Out-Law News | 23 Apr 2013 | 9:15 am | 2 min. read
HMRC's High Net Worth Unit (HNWU) deals with the tax affairs of people with assets in excess of £20 million.
The unit raised £200 million in 2011/12. In 2010/11 the unit collected an extra £162 million and in 2009/10 it collected an additional £83 million.
Tax expert Ray McCann of Pinsent Masons, the law firm behind Out-Law.com, said that "HMRC continues to squeeze more out of the rich, although at a slower rate of increase than the year before. This suggests they are still focusing on legacy issues, but are operating at near capacity or have not identified that many new taxpayers to work on."
McCann said that "the introduction of the annual tax on enveloped dwellings may add extra impetus to the unit. Wealthy taxpayers holding high value residential property through a company will now need to file a return and pay an annual charge. HMRC is likely to pick these up in order to investigate the underlying structure to check for errors or omissions. The additional scrutiny from HMRC may prompt new enquiries in relation to domicile and remittance issues".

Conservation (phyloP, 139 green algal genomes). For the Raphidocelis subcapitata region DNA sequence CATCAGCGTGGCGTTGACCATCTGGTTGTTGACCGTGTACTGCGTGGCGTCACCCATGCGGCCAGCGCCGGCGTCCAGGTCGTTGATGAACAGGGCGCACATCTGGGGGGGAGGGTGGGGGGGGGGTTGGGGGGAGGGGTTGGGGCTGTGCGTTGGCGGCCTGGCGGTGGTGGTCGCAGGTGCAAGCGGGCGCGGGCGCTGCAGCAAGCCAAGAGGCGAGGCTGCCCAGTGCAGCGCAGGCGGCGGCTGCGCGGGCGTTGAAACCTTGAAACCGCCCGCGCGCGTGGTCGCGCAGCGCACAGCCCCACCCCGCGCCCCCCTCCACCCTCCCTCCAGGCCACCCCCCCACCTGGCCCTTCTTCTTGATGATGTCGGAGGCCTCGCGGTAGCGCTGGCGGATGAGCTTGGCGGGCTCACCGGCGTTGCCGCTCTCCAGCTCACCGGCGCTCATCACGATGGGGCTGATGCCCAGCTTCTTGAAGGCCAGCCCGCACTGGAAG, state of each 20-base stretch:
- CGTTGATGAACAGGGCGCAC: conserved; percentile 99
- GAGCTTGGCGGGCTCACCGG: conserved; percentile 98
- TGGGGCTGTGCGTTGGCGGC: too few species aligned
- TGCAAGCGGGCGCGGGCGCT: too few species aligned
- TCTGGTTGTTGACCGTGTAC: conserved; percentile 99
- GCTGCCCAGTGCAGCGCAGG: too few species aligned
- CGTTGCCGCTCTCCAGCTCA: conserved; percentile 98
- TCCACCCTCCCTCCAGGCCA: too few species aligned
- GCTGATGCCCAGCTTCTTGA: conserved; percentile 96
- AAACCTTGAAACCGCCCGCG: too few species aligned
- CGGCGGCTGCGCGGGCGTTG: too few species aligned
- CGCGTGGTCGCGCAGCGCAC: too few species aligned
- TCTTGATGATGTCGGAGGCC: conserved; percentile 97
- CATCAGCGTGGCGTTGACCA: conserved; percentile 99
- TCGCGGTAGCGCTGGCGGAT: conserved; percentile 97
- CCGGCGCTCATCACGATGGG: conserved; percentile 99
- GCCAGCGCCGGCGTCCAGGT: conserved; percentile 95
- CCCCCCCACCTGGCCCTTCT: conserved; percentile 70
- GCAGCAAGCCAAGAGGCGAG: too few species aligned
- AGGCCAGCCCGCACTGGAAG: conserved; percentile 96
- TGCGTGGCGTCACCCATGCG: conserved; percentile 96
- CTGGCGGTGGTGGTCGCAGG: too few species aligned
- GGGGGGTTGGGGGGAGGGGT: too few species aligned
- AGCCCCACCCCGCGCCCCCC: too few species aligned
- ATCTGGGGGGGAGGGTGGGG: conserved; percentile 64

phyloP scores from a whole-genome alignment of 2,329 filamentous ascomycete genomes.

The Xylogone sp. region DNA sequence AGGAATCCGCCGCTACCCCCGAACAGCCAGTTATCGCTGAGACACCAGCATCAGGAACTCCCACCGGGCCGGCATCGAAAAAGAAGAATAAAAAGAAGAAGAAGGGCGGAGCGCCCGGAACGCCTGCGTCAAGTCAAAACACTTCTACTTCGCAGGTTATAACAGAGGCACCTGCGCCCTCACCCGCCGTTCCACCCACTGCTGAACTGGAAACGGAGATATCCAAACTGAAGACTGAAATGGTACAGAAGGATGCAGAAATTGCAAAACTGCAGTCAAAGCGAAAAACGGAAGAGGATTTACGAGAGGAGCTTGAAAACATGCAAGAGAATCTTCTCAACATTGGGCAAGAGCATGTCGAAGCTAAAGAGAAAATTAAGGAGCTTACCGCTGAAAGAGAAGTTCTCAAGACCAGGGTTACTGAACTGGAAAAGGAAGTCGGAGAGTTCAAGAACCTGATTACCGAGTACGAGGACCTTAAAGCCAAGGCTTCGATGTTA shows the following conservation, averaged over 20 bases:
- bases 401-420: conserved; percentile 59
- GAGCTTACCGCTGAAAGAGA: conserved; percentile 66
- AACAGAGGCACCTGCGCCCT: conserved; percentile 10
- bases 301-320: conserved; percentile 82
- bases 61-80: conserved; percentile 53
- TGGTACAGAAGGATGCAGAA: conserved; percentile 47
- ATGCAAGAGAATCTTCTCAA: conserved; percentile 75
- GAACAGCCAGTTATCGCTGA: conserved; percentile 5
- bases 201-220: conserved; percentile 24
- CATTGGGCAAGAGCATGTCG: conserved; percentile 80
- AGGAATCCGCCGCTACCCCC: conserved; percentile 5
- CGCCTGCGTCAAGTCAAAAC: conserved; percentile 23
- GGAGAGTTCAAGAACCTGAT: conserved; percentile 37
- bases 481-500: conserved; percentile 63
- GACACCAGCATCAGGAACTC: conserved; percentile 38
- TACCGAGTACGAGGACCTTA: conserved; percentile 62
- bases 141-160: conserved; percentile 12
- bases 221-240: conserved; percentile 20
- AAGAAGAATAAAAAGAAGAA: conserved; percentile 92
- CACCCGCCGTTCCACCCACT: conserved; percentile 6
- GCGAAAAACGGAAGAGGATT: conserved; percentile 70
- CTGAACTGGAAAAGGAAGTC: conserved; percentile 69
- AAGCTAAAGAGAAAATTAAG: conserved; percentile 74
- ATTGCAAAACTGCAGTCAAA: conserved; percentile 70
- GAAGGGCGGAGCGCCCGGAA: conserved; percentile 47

A new annual tax on enveloped dwellings (ATED) applying to residential properties valued at more than £2 million held by companies or other 'non-natural persons' came into force on 1 April. The amount of ATED depends on the value of the property on 1 April 2012, or its purchase price if it is acquired after this date. ATED of £15,000 a year is payable for a property valued between £2 million and £5 million; £35,000 for a property worth £5 million to £10 million and £70,000 for a property worth between £10 million and £20 million.
The HNWU was established in 2009 and has raised a total of £665 million in tax over the last four years as a result of enquiries, which is in addition to the taxes HMRC normally collects from this group of wealthy individuals. HNWU Head, Martin Randall, said that “the tax affairs of the richest people in the country can be complex as they have large tax bills, and that’s why we’ve focused resources on getting their tax right. The majority of the wealthiest taxpayers play by the rules, paying the right tax at the right time, but we take action against the minority who don’t.”
In January, HMRC announced that it was to recruit an additional 100 tax inspectors to its Affluent Unit. At the same time the Affluent Unit's remit was expanded to examine the tax affairs of those with more than £1 million in private wealth.
Research by Pinsent Masons found a 53% rise in the number of prosecutions relating to tax fraud begun by HMRC last year; up from 157 in the tax year ending March 2011 to 240 in the tax year ending March 2012.